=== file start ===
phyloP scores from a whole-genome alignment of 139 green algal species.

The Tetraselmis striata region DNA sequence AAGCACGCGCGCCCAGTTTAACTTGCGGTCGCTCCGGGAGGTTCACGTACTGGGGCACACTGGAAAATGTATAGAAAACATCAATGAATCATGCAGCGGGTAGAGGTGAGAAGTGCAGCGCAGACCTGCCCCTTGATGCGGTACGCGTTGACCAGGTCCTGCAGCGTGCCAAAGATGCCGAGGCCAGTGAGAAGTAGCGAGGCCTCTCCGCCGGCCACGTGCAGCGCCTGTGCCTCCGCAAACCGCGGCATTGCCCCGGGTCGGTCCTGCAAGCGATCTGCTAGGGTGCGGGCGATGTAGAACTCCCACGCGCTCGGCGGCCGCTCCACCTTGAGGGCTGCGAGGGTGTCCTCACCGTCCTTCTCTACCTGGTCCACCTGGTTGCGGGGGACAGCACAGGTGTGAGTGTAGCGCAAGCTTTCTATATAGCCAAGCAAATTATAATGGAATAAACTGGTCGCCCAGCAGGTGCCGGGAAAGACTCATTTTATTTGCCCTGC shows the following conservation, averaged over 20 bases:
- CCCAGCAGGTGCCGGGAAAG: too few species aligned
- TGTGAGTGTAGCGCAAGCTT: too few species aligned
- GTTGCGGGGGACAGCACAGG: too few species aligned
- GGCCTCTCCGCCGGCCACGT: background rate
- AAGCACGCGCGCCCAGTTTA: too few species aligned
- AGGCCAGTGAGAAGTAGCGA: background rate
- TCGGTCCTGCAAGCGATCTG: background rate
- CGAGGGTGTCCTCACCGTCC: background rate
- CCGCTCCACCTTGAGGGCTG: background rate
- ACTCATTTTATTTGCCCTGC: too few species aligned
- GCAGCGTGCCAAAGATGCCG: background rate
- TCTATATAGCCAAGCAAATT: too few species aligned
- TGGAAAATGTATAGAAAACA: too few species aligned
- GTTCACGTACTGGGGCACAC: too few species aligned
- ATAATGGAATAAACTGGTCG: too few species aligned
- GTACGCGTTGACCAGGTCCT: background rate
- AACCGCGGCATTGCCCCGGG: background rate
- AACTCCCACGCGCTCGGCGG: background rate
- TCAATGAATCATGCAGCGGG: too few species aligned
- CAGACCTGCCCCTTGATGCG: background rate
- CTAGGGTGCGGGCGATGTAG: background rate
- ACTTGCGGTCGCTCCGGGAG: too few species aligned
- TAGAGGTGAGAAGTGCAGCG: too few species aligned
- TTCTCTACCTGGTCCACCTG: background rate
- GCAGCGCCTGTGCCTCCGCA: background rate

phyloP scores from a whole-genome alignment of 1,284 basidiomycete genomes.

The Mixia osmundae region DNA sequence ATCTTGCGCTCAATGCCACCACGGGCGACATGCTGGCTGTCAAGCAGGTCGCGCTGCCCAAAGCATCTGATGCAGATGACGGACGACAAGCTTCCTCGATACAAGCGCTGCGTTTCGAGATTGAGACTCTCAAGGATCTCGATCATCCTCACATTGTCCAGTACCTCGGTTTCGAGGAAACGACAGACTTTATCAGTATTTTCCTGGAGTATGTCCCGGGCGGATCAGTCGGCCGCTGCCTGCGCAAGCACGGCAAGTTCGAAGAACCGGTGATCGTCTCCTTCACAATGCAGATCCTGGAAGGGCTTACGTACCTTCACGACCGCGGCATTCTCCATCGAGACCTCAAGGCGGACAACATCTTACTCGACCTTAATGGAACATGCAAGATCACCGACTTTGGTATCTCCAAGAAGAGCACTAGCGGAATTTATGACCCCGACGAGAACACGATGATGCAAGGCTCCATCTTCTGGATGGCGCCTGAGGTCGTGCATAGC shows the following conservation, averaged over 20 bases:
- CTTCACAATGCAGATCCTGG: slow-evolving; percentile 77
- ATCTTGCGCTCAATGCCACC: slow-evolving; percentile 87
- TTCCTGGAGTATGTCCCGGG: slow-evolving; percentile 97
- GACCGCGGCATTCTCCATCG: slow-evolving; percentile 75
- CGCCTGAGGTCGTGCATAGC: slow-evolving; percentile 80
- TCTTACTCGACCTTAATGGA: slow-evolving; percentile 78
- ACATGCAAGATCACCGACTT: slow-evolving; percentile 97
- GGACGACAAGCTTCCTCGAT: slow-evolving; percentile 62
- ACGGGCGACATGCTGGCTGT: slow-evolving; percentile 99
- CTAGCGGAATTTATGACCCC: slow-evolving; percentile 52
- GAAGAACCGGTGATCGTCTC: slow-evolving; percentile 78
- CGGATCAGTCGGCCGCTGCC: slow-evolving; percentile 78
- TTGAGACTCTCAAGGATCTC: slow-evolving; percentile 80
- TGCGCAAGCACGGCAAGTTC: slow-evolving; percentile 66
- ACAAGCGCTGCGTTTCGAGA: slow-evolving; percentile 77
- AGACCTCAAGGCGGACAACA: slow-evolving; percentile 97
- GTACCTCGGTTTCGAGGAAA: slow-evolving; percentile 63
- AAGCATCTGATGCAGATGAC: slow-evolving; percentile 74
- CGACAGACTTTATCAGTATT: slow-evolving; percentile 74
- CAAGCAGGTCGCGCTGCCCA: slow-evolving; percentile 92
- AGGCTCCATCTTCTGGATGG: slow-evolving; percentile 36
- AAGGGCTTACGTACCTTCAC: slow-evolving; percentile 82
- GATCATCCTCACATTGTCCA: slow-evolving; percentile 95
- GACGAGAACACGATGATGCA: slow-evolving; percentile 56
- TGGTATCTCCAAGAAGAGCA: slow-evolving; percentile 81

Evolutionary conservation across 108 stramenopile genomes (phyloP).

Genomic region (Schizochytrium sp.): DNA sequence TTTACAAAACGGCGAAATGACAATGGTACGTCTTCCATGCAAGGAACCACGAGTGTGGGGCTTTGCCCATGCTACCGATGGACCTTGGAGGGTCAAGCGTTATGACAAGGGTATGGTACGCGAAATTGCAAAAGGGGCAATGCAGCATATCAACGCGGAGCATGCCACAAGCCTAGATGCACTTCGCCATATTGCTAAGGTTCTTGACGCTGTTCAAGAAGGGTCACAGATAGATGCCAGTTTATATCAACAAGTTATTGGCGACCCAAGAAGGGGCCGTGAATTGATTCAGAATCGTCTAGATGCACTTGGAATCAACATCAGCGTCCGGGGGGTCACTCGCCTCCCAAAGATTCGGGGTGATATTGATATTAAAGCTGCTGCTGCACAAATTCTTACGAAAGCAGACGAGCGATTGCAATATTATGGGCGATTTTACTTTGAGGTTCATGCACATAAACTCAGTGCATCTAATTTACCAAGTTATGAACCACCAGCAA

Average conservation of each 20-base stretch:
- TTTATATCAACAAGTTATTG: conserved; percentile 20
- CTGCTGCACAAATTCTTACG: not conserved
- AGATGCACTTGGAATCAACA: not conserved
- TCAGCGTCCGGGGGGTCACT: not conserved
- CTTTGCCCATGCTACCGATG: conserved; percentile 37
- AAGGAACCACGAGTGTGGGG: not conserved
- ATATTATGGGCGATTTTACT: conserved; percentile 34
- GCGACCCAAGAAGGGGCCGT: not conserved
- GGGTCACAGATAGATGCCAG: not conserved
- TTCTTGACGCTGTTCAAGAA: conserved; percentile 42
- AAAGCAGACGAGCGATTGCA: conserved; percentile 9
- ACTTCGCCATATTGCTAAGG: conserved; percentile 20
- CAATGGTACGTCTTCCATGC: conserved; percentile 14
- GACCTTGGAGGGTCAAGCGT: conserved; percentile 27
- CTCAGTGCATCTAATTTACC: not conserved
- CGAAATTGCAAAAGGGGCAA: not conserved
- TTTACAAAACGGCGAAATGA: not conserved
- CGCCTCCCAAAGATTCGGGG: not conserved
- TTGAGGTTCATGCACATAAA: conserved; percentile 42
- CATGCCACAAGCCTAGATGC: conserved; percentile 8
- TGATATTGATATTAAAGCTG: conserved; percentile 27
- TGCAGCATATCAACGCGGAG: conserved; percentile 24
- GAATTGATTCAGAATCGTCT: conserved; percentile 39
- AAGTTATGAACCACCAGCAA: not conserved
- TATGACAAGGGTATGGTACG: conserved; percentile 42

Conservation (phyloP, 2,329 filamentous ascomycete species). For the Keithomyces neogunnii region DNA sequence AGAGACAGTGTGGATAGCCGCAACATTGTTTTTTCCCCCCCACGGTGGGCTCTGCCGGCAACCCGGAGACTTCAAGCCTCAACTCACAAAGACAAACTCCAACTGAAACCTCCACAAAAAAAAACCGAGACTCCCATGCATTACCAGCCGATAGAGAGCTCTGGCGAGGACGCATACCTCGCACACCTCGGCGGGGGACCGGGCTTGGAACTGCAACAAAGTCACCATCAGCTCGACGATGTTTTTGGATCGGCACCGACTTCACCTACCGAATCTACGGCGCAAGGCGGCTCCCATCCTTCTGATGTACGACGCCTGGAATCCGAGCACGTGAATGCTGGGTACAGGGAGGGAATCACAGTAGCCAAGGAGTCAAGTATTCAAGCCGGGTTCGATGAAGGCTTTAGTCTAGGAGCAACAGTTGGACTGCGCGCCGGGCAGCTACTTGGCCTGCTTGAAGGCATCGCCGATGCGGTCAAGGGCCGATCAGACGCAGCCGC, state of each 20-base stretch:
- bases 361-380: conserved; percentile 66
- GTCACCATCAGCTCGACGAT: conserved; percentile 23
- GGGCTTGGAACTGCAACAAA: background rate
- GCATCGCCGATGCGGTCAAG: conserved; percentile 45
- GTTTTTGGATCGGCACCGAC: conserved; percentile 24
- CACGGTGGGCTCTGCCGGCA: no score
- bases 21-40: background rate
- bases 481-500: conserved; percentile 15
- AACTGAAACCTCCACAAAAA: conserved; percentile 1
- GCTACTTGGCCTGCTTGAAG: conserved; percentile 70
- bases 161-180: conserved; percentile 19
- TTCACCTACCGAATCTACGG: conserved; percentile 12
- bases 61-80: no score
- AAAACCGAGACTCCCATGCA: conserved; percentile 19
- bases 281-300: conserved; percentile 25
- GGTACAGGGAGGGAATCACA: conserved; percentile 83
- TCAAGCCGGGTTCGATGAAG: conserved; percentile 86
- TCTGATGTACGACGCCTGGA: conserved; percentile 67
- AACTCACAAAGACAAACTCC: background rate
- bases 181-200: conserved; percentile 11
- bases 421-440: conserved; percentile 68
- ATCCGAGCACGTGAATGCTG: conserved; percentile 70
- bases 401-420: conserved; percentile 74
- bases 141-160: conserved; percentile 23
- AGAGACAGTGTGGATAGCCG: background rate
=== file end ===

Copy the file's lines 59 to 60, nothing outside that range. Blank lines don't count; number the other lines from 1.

- CTGCTGCACAAATTCTTACG: not conserved
- AGATGCACTTGGAATCAACA: not conserved